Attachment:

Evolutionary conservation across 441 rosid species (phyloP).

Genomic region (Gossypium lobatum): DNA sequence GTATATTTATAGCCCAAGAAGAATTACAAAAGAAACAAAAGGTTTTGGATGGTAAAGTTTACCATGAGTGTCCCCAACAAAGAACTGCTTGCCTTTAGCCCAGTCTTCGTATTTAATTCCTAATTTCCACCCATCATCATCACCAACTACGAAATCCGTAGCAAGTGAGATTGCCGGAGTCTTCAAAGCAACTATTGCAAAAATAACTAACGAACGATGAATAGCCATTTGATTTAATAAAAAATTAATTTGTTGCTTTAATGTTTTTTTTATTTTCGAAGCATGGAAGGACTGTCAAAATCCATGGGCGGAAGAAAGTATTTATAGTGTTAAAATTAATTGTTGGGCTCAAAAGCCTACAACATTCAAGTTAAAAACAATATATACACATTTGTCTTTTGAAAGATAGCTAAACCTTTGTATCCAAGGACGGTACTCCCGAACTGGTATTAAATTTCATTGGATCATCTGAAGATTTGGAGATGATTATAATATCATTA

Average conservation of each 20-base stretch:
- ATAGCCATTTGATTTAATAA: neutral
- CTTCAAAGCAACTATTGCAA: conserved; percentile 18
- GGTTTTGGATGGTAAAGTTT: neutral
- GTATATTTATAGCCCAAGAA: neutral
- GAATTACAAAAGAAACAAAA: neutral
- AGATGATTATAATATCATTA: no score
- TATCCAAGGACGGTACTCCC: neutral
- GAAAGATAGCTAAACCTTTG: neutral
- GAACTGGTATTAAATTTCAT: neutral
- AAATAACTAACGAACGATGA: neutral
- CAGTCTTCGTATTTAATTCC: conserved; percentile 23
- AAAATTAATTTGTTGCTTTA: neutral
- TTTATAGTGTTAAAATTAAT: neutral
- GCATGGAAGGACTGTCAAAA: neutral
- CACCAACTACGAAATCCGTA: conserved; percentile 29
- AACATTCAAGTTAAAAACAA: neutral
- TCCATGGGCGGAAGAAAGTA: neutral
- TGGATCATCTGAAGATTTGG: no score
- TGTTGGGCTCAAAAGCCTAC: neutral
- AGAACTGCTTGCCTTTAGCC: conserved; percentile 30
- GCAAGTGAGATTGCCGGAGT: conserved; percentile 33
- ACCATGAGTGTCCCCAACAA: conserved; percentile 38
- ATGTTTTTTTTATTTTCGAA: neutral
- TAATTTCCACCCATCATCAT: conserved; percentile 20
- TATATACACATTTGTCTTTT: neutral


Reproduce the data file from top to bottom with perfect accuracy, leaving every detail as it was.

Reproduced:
Evolutionary conservation across 441 rosid species (phyloP).

Genomic region (Gossypium lobatum): DNA sequence GTATATTTATAGCCCAAGAAGAATTACAAAAGAAACAAAAGGTTTTGGATGGTAAAGTTTACCATGAGTGTCCCCAACAAAGAACTGCTTGCCTTTAGCCCAGTCTTCGTATTTAATTCCTAATTTCCACCCATCATCATCACCAACTACGAAATCCGTAGCAAGTGAGATTGCCGGAGTCTTCAAAGCAACTATTGCAAAAATAACTAACGAACGATGAATAGCCATTTGATTTAATAAAAAATTAATTTGTTGCTTTAATGTTTTTTTTATTTTCGAAGCATGGAAGGACTGTCAAAATCCATGGGCGGAAGAAAGTATTTATAGTGTTAAAATTAATTGTTGGGCTCAAAAGCCTACAACATTCAAGTTAAAAACAATATATACACATTTGTCTTTTGAAAGATAGCTAAACCTTTGTATCCAAGGACGGTACTCCCGAACTGGTATTAAATTTCATTGGATCATCTGAAGATTTGGAGATGATTATAATATCATTA

Average conservation of each 20-base stretch:
- ATAGCCATTTGATTTAATAA: neutral
- CTTCAAAGCAACTATTGCAA: conserved; percentile 18
- GGTTTTGGATGGTAAAGTTT: neutral
- GTATATTTATAGCCCAAGAA: neutral
- GAATTACAAAAGAAACAAAA: neutral
- AGATGATTATAATATCATTA: no score
- TATCCAAGGACGGTACTCCC: neutral
- GAAAGATAGCTAAACCTTTG: neutral
- GAACTGGTATTAAATTTCAT: neutral
- AAATAACTAACGAACGATGA: neutral
- CAGTCTTCGTATTTAATTCC: conserved; percentile 23
- AAAATTAATTTGTTGCTTTA: neutral
- TTTATAGTGTTAAAATTAAT: neutral
- GCATGGAAGGACTGTCAAAA: neutral
- CACCAACTACGAAATCCGTA: conserved; percentile 29
- AACATTCAAGTTAAAAACAA: neutral
- TCCATGGGCGGAAGAAAGTA: neutral
- TGGATCATCTGAAGATTTGG: no score
- TGTTGGGCTCAAAAGCCTAC: neutral
- AGAACTGCTTGCCTTTAGCC: conserved; percentile 30
- GCAAGTGAGATTGCCGGAGT: conserved; percentile 33
- ACCATGAGTGTCCCCAACAA: conserved; percentile 38
- ATGTTTTTTTTATTTTCGAA: neutral
- TAATTTCCACCCATCATCAT: conserved; percentile 20
- TATATACACATTTGTCTTTT: neutral